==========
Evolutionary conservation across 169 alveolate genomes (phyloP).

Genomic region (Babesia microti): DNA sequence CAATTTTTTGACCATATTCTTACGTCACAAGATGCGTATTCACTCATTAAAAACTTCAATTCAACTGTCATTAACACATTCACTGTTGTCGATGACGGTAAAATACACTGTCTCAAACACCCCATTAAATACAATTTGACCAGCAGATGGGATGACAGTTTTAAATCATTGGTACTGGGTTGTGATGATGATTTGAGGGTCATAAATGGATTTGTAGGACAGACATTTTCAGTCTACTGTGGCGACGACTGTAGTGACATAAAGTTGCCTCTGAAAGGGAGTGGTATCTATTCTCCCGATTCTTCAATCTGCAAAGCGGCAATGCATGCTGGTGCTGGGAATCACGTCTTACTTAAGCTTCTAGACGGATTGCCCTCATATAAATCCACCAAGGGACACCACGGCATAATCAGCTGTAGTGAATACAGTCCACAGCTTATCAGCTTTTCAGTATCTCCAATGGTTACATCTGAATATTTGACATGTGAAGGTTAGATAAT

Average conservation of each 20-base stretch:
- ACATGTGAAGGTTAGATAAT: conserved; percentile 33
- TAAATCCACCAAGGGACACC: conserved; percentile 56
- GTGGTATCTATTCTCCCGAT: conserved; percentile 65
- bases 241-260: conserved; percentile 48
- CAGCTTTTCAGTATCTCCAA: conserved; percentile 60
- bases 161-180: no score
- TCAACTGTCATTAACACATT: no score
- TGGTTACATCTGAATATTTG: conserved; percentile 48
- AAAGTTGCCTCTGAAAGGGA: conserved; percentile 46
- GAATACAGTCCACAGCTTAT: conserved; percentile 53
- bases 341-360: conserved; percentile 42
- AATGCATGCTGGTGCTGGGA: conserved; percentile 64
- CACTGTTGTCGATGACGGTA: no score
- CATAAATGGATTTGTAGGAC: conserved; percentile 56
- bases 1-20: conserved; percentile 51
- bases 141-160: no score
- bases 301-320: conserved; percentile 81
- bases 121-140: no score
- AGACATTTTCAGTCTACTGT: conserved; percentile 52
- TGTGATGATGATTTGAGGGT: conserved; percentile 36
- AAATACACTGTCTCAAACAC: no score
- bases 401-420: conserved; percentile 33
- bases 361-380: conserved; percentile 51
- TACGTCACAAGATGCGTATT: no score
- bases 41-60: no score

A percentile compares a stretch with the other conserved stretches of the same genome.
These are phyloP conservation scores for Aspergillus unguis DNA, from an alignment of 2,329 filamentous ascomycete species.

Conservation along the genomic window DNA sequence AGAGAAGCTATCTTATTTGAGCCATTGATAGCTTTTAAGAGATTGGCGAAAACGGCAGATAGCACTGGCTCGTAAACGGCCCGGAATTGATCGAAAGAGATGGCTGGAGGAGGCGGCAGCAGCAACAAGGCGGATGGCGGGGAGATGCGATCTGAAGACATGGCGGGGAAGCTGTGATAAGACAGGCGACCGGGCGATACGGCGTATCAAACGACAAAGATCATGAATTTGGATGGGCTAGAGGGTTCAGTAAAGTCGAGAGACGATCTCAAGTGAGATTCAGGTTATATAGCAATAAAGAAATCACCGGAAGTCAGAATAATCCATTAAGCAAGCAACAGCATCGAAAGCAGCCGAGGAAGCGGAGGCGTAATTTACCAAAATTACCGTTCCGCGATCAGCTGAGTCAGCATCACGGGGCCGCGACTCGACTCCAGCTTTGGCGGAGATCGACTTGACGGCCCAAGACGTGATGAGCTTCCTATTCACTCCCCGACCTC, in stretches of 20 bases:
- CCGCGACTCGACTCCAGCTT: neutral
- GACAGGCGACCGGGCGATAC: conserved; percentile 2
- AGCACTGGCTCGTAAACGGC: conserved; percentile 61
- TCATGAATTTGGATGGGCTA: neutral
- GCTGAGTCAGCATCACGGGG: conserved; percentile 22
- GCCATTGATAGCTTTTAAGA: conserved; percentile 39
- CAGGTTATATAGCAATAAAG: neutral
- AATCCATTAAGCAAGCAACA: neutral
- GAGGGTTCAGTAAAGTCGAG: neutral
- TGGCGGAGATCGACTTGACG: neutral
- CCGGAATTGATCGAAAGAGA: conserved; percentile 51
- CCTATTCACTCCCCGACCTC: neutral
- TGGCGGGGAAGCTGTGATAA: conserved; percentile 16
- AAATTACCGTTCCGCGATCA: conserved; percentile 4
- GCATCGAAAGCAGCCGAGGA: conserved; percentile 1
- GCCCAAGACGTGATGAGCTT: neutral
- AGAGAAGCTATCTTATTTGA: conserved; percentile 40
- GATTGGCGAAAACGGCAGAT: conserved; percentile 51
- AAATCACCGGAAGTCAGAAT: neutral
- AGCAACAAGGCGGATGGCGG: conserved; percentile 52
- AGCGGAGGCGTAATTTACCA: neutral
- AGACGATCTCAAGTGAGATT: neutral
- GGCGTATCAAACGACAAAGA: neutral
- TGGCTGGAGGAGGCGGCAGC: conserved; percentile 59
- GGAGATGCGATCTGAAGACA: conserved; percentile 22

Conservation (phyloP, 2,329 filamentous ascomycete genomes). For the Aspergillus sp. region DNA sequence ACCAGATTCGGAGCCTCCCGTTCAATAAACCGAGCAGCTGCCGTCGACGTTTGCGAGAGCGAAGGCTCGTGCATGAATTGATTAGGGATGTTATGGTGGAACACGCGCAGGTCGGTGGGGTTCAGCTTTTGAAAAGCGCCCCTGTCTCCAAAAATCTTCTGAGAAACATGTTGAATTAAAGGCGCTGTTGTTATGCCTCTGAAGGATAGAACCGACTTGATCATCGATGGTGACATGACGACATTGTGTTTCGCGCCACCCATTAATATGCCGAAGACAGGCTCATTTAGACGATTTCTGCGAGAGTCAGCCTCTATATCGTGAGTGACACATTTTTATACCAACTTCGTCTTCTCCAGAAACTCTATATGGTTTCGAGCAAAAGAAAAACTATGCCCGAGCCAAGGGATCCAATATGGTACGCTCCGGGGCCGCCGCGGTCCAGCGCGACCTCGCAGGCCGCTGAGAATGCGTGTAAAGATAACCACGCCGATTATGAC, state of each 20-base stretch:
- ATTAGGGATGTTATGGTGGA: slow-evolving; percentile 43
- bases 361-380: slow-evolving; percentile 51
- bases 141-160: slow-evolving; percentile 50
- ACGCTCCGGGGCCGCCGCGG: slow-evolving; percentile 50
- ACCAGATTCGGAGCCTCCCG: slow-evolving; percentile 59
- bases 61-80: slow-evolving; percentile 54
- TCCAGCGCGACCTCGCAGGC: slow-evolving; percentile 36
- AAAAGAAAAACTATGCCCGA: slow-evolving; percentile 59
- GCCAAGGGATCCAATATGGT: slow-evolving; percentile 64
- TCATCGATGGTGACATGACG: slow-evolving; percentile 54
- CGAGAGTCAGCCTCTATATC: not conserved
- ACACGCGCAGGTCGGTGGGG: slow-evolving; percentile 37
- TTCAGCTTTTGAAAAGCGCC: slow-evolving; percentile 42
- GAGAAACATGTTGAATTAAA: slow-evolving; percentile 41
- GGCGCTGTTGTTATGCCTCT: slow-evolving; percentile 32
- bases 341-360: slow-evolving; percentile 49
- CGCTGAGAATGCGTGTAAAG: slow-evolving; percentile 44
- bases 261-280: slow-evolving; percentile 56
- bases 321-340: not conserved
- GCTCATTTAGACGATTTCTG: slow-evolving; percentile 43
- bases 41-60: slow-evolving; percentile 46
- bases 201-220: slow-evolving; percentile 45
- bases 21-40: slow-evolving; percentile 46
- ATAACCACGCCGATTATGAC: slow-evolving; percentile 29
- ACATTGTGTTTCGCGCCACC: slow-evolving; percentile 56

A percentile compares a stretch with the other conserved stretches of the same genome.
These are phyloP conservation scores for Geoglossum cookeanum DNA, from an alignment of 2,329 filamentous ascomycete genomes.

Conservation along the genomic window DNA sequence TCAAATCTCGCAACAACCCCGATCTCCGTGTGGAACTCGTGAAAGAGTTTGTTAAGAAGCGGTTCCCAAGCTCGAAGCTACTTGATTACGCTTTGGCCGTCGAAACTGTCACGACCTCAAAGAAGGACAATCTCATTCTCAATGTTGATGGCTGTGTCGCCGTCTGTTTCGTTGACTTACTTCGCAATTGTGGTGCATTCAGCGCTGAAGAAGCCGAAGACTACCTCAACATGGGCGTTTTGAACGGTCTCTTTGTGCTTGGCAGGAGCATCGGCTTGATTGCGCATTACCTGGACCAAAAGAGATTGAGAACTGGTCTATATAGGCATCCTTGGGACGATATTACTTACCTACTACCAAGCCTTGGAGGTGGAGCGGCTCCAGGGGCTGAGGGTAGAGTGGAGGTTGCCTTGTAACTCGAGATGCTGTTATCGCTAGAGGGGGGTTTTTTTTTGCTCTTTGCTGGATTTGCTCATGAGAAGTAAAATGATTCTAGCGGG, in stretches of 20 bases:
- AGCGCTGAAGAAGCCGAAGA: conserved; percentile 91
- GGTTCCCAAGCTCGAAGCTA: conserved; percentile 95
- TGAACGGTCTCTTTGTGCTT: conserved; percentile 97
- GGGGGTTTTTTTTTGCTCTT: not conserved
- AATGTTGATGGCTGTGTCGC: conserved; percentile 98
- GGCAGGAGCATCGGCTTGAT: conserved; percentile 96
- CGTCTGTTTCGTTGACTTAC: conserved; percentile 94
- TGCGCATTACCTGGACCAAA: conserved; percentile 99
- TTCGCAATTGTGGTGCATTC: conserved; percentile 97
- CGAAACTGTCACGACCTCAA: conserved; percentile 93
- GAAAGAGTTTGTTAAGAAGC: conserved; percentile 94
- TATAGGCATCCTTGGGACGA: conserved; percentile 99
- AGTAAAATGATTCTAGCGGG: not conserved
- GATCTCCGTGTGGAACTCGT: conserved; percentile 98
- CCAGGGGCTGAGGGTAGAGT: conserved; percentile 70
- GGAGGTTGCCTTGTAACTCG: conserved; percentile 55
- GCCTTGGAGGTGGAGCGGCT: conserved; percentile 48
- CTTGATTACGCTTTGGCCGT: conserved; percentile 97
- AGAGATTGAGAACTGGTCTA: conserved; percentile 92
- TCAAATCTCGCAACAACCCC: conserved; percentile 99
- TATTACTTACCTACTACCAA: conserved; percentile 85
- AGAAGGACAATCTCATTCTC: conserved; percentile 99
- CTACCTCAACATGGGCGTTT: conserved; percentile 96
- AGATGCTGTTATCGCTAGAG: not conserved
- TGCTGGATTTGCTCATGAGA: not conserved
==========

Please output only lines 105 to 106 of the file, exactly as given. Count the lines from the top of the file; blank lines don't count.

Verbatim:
- TCAAATCTCGCAACAACCCC: conserved; percentile 99
- TATTACTTACCTACTACCAA: conserved; percentile 85